Entrepreneurs Dean Ward and Simon Roberts shared their top tips for raising investment in the funding masterclass at FUEL Liverpool this week.

The event, supported by Growth Platform and Clockwise, saw almost 100 people attend a public breakfast panel event before more than 20 scaleup and startup businesses gained direct access to experts in a series of behind-closed-doors masterclass pods focused on specific challenges they may face.

Ward, one of the experts for the funding pod, is the founder and chief product officer at Evoke Creative, which manufactures digital kiosks to the likes of McDonald’s, JD Sports and Google.

In December 2023 BGF made a multi-million-pound follow-on investment into the Liverpool-based business following significant contract wins and international growth.

“It’s good to get advice and help to grow – and it’s good to have the backing and security of knowing someone is behind you. Equally, this comes with pressure when things aren’t going so well,” was Ward’s advice to the FUEL cohort businesses.

“Giving away equity is necessary in some cases to realise the ambition of the business.”

Asked when businesses should raise investment, he replied: “It really depends on the business and the opportunity. Organic slow growth works for some, and investment may not be needed. If the business has an immediate opportunity and it can be evidenced, it makes sense to raise.”

Ward recently joined the digital and creative board at Growth Platform as it seeks to give business a voice in the wider policy-making process.

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Roberts is the co-founder and CEO of Liverpool startup Heatio, which has raised £2.5m in investment.

“We have cultivated relationships with angel investors, venture capitalists and strategic partners, effectively communicating our vision, market potential and growth strategy to secure the necessary capital,” he divulged. “These fundraising efforts have enabled us to scale operations, expand into new markets and drive innovation within our industry.”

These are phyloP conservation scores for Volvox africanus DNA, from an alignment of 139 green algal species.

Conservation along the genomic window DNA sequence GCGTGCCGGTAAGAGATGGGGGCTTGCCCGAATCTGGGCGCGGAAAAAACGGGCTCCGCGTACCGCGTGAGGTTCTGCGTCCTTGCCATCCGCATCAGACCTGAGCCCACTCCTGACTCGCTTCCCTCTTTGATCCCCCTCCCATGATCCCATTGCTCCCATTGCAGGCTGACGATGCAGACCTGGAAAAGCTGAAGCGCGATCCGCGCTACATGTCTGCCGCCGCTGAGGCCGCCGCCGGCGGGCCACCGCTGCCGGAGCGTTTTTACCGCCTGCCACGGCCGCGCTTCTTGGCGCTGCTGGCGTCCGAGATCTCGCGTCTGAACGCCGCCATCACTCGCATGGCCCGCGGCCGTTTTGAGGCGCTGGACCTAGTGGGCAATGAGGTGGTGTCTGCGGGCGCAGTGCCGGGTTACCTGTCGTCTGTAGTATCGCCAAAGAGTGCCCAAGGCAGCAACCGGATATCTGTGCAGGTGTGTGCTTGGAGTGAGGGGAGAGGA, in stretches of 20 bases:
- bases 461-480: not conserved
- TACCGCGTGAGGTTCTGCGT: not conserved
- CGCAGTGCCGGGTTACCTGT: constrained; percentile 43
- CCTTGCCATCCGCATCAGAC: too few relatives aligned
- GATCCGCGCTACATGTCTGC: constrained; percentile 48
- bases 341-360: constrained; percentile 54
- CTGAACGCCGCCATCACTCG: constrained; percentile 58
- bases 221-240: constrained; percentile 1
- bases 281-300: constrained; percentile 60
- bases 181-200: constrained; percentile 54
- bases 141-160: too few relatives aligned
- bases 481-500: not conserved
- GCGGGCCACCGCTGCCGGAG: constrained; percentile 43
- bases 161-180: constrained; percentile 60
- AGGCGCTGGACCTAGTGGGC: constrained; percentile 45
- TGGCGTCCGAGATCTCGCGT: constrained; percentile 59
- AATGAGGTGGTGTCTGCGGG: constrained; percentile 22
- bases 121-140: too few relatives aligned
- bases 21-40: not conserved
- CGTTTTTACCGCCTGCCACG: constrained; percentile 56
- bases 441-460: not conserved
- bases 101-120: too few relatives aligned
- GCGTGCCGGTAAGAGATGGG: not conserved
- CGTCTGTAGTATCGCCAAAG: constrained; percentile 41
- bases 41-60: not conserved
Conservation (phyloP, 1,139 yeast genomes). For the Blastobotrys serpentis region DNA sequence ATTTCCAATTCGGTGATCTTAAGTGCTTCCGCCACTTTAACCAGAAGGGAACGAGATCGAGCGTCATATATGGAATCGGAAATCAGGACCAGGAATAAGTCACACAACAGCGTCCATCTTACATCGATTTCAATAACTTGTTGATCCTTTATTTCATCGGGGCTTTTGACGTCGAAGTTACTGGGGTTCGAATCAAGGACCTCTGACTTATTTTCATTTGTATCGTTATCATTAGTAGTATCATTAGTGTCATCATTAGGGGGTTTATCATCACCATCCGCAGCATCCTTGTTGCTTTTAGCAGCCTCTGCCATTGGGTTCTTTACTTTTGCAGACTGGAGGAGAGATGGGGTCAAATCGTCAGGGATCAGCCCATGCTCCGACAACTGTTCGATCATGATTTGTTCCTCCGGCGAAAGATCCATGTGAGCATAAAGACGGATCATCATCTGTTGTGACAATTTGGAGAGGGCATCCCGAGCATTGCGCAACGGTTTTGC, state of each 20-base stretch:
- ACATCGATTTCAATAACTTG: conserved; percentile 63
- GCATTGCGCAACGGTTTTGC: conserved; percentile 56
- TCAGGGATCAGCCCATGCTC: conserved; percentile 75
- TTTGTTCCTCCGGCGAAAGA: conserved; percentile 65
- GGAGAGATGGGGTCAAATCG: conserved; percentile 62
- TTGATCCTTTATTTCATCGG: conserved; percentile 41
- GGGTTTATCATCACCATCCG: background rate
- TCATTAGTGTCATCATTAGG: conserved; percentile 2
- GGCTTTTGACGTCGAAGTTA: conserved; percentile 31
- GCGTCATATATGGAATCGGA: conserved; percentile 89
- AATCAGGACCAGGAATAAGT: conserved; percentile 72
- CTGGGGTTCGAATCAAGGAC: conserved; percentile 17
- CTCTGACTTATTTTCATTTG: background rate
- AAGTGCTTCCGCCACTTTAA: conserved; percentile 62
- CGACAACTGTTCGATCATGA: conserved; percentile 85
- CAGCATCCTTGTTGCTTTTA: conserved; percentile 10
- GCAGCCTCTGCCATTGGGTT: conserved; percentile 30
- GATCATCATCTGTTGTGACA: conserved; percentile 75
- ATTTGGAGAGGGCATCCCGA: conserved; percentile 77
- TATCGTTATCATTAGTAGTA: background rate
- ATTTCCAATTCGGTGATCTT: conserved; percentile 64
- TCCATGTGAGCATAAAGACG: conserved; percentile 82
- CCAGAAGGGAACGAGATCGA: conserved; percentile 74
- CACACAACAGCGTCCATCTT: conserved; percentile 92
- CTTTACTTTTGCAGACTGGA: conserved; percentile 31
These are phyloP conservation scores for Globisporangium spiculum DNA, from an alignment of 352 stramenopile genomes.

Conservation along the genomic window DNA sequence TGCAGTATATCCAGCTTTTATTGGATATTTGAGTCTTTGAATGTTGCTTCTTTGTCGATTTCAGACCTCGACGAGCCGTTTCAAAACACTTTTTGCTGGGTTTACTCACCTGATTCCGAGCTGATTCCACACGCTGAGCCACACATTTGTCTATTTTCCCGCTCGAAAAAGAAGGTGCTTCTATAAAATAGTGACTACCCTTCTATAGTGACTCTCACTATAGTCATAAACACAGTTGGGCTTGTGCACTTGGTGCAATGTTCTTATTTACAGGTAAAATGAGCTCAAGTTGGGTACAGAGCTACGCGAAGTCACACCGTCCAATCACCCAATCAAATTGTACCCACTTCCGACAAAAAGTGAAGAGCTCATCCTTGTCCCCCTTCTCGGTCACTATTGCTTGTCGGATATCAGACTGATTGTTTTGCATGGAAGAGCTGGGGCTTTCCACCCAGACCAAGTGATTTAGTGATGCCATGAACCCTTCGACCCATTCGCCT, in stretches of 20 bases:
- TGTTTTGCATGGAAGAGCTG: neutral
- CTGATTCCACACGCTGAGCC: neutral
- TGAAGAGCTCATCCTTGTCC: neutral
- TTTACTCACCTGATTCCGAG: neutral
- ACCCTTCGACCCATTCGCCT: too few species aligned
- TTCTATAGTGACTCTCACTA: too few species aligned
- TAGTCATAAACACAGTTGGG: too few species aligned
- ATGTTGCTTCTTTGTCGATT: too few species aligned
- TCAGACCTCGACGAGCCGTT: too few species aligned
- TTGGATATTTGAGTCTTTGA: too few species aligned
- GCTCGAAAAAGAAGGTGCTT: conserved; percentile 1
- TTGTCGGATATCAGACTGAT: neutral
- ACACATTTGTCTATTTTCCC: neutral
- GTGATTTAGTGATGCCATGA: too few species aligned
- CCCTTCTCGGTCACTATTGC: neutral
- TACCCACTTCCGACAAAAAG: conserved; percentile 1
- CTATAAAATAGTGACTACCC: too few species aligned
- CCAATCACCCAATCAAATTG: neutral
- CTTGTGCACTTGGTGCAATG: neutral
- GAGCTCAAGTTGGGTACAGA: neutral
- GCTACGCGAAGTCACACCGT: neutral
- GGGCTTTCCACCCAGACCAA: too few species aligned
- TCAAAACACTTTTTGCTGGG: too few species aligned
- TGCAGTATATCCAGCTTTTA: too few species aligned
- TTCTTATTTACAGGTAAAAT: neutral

Asked for his top five tips for raising funding, he offered:

“Prove your business model works – demonstrate customers will buy it (not a friend or family member).

“Practice – Pitch to friendly people in the investment world to practise for the real thing.

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“Be prepared – You don’t get too many shots at this, so make sure you have a solid business plan, financial forecast and projects that you can stand behind.

“Listen to what investors tell you. You are the one asking for investment, and if you want the funds, you have to take on board the advice even if you don’t like it.

“Know your audience. Angel investors are very different from venture capitalists. Adjust your pitch accordingly.”

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When should businesses raise investment, in Roberts’s view?

“When they have achieved significant milestones or traction demonstrating market demand and scalability potential or when they have a clear growth trajectory but lack the necessary capital to execute their plans.”

Louise Chapman is an investment director at Praetura Ventures, which she joined in 2017. She previously spent nine years in KPMG’s advisory business and has significant experience advising SMEs.

She raising investment was all about building relationships.

“Build a relationship with investors as it’s so much harder if we receive a deck in cold,” she said. “This doesn’t need to be multiple meetings, but just get your name known.”

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